Joe Smith Almost Walked on Water - 1901

The Brooklyn Daily Eagle September 25, 1901


A Correspondent Recalls a Comical Ending to Joe Smith's Attempt
to Demonstrate That He Possessed Supernatural Powers -- The
Memory of a Long Time Dead Professor of Languages in
Columbia College Defended From Mormon Aspersions --
An Effort at Imposture Which Failed.

The Mormon effort to make converts in Japan seems to have met with a discouraging set-back, recent advices from that country being to the effect that Heber J. Grant, the rich missionary from Salt Lake City, was informed by the Japanese authorities that they had no use for his religion. The Latter-Day Saints are cheered, however, by the reports which come into them from Maine, for they are steadily gaining fresh accessions to their ranks in that state. On one day last week thirty Maine converts to Mormonism, "mostly spinsters," so the dispatch states, left their late homes under the charge of a Mormon elder, bound for Salt Lake City. It is proposed to erect a Mormon temple in the East. Boston having the call for the ediface. In New Hampshire there is a lively rivalry between the Mormon elders and the apostles of Christian Science. In Brooklyn the Mormons are looking about for a permanent place to worship.

The following letter from a Connecticut clergyman will prove of interest to those who have read the Mormon leaflets concerning Joseph Smith which have been liberally circulated in this community:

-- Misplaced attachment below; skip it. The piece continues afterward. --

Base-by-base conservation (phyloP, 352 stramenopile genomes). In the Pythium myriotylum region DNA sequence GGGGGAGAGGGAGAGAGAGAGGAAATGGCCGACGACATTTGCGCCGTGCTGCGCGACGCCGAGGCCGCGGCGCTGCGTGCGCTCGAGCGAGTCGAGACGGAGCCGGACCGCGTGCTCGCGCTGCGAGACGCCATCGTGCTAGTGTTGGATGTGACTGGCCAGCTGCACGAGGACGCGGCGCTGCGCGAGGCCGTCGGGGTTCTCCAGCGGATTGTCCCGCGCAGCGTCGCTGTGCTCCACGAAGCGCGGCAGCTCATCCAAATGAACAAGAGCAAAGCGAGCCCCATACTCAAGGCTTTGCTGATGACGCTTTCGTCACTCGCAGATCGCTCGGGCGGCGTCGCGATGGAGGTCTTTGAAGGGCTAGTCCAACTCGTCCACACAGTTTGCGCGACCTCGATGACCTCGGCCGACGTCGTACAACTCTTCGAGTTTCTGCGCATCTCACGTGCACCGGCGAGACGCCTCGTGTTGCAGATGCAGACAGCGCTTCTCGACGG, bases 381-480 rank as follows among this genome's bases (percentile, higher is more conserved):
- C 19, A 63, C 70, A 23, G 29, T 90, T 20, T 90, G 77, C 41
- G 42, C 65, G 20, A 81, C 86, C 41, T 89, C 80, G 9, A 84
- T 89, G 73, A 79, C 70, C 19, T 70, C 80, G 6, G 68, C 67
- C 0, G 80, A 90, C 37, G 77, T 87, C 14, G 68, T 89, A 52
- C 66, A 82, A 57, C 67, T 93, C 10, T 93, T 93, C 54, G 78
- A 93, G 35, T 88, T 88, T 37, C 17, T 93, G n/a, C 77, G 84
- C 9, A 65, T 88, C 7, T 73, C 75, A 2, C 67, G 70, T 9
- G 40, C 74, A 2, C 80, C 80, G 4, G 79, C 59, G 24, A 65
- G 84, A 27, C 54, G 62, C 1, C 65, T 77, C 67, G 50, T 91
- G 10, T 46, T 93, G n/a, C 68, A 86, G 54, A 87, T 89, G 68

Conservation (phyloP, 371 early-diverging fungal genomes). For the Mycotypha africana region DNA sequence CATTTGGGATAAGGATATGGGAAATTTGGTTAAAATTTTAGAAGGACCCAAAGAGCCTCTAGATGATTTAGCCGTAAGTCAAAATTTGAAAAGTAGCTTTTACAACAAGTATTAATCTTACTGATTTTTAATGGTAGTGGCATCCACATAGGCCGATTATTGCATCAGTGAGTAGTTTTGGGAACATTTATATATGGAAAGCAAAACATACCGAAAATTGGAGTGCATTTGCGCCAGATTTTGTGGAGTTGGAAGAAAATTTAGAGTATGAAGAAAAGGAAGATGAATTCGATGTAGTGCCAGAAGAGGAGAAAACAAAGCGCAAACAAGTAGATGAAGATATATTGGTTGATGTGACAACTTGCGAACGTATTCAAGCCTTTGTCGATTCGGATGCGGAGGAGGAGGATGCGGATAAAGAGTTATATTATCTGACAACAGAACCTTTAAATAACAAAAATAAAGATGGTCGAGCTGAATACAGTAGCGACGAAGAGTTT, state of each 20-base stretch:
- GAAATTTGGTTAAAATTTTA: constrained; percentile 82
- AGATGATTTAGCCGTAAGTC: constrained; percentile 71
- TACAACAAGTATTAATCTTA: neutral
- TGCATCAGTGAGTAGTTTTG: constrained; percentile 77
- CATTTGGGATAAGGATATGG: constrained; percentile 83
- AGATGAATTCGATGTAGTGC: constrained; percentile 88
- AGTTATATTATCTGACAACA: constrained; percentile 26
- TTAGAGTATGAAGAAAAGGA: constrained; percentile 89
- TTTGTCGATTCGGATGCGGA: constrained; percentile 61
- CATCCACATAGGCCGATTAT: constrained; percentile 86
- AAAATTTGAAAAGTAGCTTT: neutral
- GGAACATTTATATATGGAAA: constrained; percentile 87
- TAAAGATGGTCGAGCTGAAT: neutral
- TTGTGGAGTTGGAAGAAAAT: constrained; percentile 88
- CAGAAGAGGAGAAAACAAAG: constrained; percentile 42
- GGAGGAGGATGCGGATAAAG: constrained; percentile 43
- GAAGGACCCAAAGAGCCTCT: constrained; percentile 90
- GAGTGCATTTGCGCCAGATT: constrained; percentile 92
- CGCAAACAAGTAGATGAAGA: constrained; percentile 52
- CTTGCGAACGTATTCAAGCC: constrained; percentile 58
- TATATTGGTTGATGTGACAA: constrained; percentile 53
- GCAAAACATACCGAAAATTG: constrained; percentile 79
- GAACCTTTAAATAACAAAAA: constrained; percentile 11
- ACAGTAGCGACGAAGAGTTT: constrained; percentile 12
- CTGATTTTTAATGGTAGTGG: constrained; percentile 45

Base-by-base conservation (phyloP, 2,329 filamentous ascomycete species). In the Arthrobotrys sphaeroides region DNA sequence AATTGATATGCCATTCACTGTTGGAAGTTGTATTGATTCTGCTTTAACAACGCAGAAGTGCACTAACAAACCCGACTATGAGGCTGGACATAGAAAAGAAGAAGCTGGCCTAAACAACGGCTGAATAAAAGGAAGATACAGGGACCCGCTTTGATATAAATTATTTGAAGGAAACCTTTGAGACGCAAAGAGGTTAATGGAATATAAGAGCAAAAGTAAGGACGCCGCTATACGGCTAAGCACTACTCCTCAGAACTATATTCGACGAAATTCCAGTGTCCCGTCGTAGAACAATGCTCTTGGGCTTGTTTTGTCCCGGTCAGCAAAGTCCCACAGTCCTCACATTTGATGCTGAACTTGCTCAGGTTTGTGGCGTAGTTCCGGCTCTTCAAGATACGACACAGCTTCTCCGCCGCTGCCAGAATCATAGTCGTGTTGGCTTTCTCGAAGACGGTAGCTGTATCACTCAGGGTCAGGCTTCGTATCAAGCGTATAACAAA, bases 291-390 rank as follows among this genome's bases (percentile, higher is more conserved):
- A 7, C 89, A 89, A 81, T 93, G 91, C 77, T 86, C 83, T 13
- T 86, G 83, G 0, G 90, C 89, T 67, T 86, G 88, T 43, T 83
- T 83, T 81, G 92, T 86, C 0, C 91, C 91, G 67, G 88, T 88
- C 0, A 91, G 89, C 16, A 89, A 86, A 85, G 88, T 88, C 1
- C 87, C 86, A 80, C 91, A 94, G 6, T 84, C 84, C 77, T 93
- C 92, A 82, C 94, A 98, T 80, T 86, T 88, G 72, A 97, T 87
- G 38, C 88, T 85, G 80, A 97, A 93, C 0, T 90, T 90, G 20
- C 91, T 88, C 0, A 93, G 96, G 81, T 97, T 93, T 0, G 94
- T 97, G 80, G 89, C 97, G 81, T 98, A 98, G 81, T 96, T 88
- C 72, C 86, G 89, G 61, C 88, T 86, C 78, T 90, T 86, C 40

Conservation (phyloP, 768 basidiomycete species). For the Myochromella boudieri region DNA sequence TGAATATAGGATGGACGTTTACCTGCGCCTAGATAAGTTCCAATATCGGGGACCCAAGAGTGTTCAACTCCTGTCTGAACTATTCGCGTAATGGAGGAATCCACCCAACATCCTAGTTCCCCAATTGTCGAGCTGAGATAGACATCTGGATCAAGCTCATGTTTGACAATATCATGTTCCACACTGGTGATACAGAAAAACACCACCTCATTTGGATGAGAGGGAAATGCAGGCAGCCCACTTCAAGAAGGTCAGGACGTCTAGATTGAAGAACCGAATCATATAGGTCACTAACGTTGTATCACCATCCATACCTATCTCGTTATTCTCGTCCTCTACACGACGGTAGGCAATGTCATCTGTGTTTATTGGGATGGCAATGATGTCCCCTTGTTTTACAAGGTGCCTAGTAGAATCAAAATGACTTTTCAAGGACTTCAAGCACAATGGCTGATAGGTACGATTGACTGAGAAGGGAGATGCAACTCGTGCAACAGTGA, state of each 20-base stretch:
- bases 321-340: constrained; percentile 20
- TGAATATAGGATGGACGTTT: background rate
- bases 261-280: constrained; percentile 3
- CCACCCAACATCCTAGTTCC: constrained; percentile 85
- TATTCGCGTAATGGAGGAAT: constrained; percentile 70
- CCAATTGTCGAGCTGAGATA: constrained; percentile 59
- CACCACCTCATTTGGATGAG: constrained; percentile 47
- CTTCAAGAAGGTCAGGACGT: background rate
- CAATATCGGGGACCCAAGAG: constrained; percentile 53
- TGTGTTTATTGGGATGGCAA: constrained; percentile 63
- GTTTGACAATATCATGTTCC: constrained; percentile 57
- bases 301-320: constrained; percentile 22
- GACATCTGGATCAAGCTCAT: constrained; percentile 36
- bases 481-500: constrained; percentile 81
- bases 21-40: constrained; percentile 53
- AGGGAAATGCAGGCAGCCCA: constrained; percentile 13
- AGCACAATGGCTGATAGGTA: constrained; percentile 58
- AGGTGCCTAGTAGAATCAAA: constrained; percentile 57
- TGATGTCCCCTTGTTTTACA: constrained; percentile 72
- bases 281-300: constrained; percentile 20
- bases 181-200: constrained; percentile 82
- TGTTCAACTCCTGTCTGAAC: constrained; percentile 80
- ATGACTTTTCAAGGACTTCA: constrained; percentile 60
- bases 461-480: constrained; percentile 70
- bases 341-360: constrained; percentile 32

To the Editor of the Brooklyn Eagle:

The readers of the Eagle have been deeply interested by the articles of your correspondent, "Mul" about the Mormon. He has shown up this false system almost as thoroughly as he did the delusions of Christian Science. We have no doubt he will be the firts to welcome any correction in a matter of detail, or any further information about Joseph Smith.

In "Mul's" second article, in your issue of June [13], he adopts, though he does not mention, the Mormon version of the visit to Professor Charles Anthon of Columbia College, N. Y., as follows:

"At Harmony Joseph copied some of the characters from the golden record and wrote below them the translation he had made by the aid of the angelic spectacles, Urim and Thummim. In February, 1828, Martin Harris took a copy of the characters and translation to New York City.

He showed them first to Professor Charles Anthon of Columbia College. Mr Anthin examined them carefully and said that the translation was correct and the best he had ever seen of Egyptian characters. He wrote a certificate to this effect and gave it to Martin. He asked how the young man [happened to] find the plates, ad when Martin said that an angel had shown him where the lay, he asked for the certificate again. Martin returned it and Mr. Anthon tore it to shreds, saying that there was no such thing as the ministering of angels.

Although Mr. Anthon was too cowardly to let his name go before the public connected with what an angel was said to have revealed, yet he would have liked to obtain worldly praise for translating the record himself, and asked Martin to bring it to him. When told that this could not be done and that part of it was sealed, he replied, "I cannot read a sealed book."